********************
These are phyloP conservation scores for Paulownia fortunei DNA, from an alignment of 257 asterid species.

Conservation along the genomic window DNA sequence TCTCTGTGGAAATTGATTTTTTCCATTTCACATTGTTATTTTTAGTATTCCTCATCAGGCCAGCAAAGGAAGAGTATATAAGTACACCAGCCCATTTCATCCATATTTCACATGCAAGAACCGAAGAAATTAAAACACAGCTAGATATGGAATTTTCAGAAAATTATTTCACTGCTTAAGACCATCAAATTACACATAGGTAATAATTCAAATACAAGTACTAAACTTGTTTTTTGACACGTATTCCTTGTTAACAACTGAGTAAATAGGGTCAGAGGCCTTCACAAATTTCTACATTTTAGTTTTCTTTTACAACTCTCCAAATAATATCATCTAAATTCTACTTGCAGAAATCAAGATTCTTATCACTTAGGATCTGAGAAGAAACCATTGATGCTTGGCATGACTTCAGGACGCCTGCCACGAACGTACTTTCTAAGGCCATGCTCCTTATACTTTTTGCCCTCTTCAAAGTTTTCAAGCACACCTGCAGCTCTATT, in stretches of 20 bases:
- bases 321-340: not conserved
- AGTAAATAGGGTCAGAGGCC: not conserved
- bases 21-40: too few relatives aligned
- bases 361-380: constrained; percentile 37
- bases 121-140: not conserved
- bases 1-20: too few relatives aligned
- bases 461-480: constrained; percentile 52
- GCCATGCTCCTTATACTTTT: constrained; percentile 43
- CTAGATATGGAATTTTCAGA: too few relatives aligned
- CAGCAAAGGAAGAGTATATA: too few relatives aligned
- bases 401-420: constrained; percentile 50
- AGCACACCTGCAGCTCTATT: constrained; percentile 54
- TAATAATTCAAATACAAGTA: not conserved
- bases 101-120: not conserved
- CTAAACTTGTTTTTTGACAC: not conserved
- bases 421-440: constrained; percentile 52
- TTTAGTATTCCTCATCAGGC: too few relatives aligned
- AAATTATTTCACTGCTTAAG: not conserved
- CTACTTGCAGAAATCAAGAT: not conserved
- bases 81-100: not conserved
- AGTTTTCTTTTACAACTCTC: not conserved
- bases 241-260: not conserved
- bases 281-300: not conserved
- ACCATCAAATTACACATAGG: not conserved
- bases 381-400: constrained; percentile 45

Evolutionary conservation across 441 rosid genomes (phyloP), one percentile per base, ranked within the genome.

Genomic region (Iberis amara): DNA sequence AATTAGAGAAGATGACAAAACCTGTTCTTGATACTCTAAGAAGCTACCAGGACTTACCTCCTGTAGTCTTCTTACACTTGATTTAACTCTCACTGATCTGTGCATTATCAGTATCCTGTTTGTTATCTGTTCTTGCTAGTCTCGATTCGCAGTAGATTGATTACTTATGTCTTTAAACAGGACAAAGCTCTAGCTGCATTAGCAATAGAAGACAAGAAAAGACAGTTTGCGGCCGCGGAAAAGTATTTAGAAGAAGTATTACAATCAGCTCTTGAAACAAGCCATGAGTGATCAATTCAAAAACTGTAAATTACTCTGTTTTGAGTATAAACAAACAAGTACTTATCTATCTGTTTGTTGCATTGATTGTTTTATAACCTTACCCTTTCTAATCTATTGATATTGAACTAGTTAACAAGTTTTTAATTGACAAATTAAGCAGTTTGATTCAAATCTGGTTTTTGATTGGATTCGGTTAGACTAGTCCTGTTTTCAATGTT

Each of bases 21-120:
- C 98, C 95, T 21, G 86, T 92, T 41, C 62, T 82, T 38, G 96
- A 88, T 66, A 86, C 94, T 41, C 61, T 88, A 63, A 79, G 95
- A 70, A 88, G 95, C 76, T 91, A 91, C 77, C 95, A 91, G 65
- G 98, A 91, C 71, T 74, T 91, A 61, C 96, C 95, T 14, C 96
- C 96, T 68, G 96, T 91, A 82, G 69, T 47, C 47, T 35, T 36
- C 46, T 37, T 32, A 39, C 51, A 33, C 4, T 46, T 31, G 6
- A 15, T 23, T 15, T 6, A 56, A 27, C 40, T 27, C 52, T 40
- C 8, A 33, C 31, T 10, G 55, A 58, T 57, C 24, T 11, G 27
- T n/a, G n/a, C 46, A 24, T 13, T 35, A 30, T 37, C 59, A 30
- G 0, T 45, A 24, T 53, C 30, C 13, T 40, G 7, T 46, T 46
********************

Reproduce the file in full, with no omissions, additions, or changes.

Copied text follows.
These are phyloP conservation scores for Paulownia fortunei DNA, from an alignment of 257 asterid species.

Conservation along the genomic window DNA sequence TCTCTGTGGAAATTGATTTTTTCCATTTCACATTGTTATTTTTAGTATTCCTCATCAGGCCAGCAAAGGAAGAGTATATAAGTACACCAGCCCATTTCATCCATATTTCACATGCAAGAACCGAAGAAATTAAAACACAGCTAGATATGGAATTTTCAGAAAATTATTTCACTGCTTAAGACCATCAAATTACACATAGGTAATAATTCAAATACAAGTACTAAACTTGTTTTTTGACACGTATTCCTTGTTAACAACTGAGTAAATAGGGTCAGAGGCCTTCACAAATTTCTACATTTTAGTTTTCTTTTACAACTCTCCAAATAATATCATCTAAATTCTACTTGCAGAAATCAAGATTCTTATCACTTAGGATCTGAGAAGAAACCATTGATGCTTGGCATGACTTCAGGACGCCTGCCACGAACGTACTTTCTAAGGCCATGCTCCTTATACTTTTTGCCCTCTTCAAAGTTTTCAAGCACACCTGCAGCTCTATT, in stretches of 20 bases:
- bases 321-340: not conserved
- AGTAAATAGGGTCAGAGGCC: not conserved
- bases 21-40: too few relatives aligned
- bases 361-380: constrained; percentile 37
- bases 121-140: not conserved
- bases 1-20: too few relatives aligned
- bases 461-480: constrained; percentile 52
- GCCATGCTCCTTATACTTTT: constrained; percentile 43
- CTAGATATGGAATTTTCAGA: too few relatives aligned
- CAGCAAAGGAAGAGTATATA: too few relatives aligned
- bases 401-420: constrained; percentile 50
- AGCACACCTGCAGCTCTATT: constrained; percentile 54
- TAATAATTCAAATACAAGTA: not conserved
- bases 101-120: not conserved
- CTAAACTTGTTTTTTGACAC: not conserved
- bases 421-440: constrained; percentile 52
- TTTAGTATTCCTCATCAGGC: too few relatives aligned
- AAATTATTTCACTGCTTAAG: not conserved
- CTACTTGCAGAAATCAAGAT: not conserved
- bases 81-100: not conserved
- AGTTTTCTTTTACAACTCTC: not conserved
- bases 241-260: not conserved
- bases 281-300: not conserved
- ACCATCAAATTACACATAGG: not conserved
- bases 381-400: constrained; percentile 45

Evolutionary conservation across 441 rosid genomes (phyloP), one percentile per base, ranked within the genome.

Genomic region (Iberis amara): DNA sequence AATTAGAGAAGATGACAAAACCTGTTCTTGATACTCTAAGAAGCTACCAGGACTTACCTCCTGTAGTCTTCTTACACTTGATTTAACTCTCACTGATCTGTGCATTATCAGTATCCTGTTTGTTATCTGTTCTTGCTAGTCTCGATTCGCAGTAGATTGATTACTTATGTCTTTAAACAGGACAAAGCTCTAGCTGCATTAGCAATAGAAGACAAGAAAAGACAGTTTGCGGCCGCGGAAAAGTATTTAGAAGAAGTATTACAATCAGCTCTTGAAACAAGCCATGAGTGATCAATTCAAAAACTGTAAATTACTCTGTTTTGAGTATAAACAAACAAGTACTTATCTATCTGTTTGTTGCATTGATTGTTTTATAACCTTACCCTTTCTAATCTATTGATATTGAACTAGTTAACAAGTTTTTAATTGACAAATTAAGCAGTTTGATTCAAATCTGGTTTTTGATTGGATTCGGTTAGACTAGTCCTGTTTTCAATGTT

Each of bases 21-120:
- C 98, C 95, T 21, G 86, T 92, T 41, C 62, T 82, T 38, G 96
- A 88, T 66, A 86, C 94, T 41, C 61, T 88, A 63, A 79, G 95
- A 70, A 88, G 95, C 76, T 91, A 91, C 77, C 95, A 91, G 65
- G 98, A 91, C 71, T 74, T 91, A 61, C 96, C 95, T 14, C 96
- C 96, T 68, G 96, T 91, A 82, G 69, T 47, C 47, T 35, T 36
- C 46, T 37, T 32, A 39, C 51, A 33, C 4, T 46, T 31, G 6
- A 15, T 23, T 15, T 6, A 56, A 27, C 40, T 27, C 52, T 40
- C 8, A 33, C 31, T 10, G 55, A 58, T 57, C 24, T 11, G 27
- T n/a, G n/a, C 46, A 24, T 13, T 35, A 30, T 37, C 59, A 30
- G 0, T 45, A 24, T 53, C 30, C 13, T 40, G 7, T 46, T 46